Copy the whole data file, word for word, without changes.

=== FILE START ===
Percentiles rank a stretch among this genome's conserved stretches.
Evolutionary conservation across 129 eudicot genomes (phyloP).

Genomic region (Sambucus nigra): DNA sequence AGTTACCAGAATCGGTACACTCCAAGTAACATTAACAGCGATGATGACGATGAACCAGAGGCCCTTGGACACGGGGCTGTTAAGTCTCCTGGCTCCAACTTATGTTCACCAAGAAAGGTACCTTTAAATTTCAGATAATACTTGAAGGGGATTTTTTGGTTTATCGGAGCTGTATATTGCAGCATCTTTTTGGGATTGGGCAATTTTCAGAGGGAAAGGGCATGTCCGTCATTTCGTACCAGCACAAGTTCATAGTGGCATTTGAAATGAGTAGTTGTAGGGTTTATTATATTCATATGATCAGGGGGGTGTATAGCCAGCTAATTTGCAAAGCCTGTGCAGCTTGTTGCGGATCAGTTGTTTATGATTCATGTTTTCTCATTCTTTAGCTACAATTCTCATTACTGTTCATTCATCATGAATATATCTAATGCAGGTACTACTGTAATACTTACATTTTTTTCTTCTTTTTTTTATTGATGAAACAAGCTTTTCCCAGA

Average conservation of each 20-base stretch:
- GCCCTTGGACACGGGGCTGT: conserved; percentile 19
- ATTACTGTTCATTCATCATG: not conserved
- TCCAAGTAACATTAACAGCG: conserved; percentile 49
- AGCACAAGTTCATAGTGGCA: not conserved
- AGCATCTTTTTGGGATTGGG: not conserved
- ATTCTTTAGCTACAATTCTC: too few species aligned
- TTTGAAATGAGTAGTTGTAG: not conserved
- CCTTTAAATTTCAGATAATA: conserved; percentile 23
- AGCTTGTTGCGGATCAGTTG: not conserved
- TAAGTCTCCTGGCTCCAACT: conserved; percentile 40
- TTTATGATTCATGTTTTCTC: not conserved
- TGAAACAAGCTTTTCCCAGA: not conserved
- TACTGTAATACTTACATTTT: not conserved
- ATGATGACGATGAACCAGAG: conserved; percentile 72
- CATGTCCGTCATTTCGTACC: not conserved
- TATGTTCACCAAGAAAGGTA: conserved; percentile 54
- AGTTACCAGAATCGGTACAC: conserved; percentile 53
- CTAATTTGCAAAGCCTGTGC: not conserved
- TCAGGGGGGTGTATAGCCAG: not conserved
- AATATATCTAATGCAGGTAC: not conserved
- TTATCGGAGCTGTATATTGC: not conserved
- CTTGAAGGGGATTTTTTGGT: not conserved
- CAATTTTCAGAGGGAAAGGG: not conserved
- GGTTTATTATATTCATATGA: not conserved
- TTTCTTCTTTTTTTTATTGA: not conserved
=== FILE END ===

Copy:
Percentiles rank a stretch among this genome's conserved stretches.
Evolutionary conservation across 129 eudicot genomes (phyloP).

Genomic region (Sambucus nigra): DNA sequence AGTTACCAGAATCGGTACACTCCAAGTAACATTAACAGCGATGATGACGATGAACCAGAGGCCCTTGGACACGGGGCTGTTAAGTCTCCTGGCTCCAACTTATGTTCACCAAGAAAGGTACCTTTAAATTTCAGATAATACTTGAAGGGGATTTTTTGGTTTATCGGAGCTGTATATTGCAGCATCTTTTTGGGATTGGGCAATTTTCAGAGGGAAAGGGCATGTCCGTCATTTCGTACCAGCACAAGTTCATAGTGGCATTTGAAATGAGTAGTTGTAGGGTTTATTATATTCATATGATCAGGGGGGTGTATAGCCAGCTAATTTGCAAAGCCTGTGCAGCTTGTTGCGGATCAGTTGTTTATGATTCATGTTTTCTCATTCTTTAGCTACAATTCTCATTACTGTTCATTCATCATGAATATATCTAATGCAGGTACTACTGTAATACTTACATTTTTTTCTTCTTTTTTTTATTGATGAAACAAGCTTTTCCCAGA

Average conservation of each 20-base stretch:
- GCCCTTGGACACGGGGCTGT: conserved; percentile 19
- ATTACTGTTCATTCATCATG: not conserved
- TCCAAGTAACATTAACAGCG: conserved; percentile 49
- AGCACAAGTTCATAGTGGCA: not conserved
- AGCATCTTTTTGGGATTGGG: not conserved
- ATTCTTTAGCTACAATTCTC: too few species aligned
- TTTGAAATGAGTAGTTGTAG: not conserved
- CCTTTAAATTTCAGATAATA: conserved; percentile 23
- AGCTTGTTGCGGATCAGTTG: not conserved
- TAAGTCTCCTGGCTCCAACT: conserved; percentile 40
- TTTATGATTCATGTTTTCTC: not conserved
- TGAAACAAGCTTTTCCCAGA: not conserved
- TACTGTAATACTTACATTTT: not conserved
- ATGATGACGATGAACCAGAG: conserved; percentile 72
- CATGTCCGTCATTTCGTACC: not conserved
- TATGTTCACCAAGAAAGGTA: conserved; percentile 54
- AGTTACCAGAATCGGTACAC: conserved; percentile 53
- CTAATTTGCAAAGCCTGTGC: not conserved
- TCAGGGGGGTGTATAGCCAG: not conserved
- AATATATCTAATGCAGGTAC: not conserved
- TTATCGGAGCTGTATATTGC: not conserved
- CTTGAAGGGGATTTTTTGGT: not conserved
- CAATTTTCAGAGGGAAAGGG: not conserved
- GGTTTATTATATTCATATGA: not conserved
- TTTCTTCTTTTTTTTATTGA: not conserved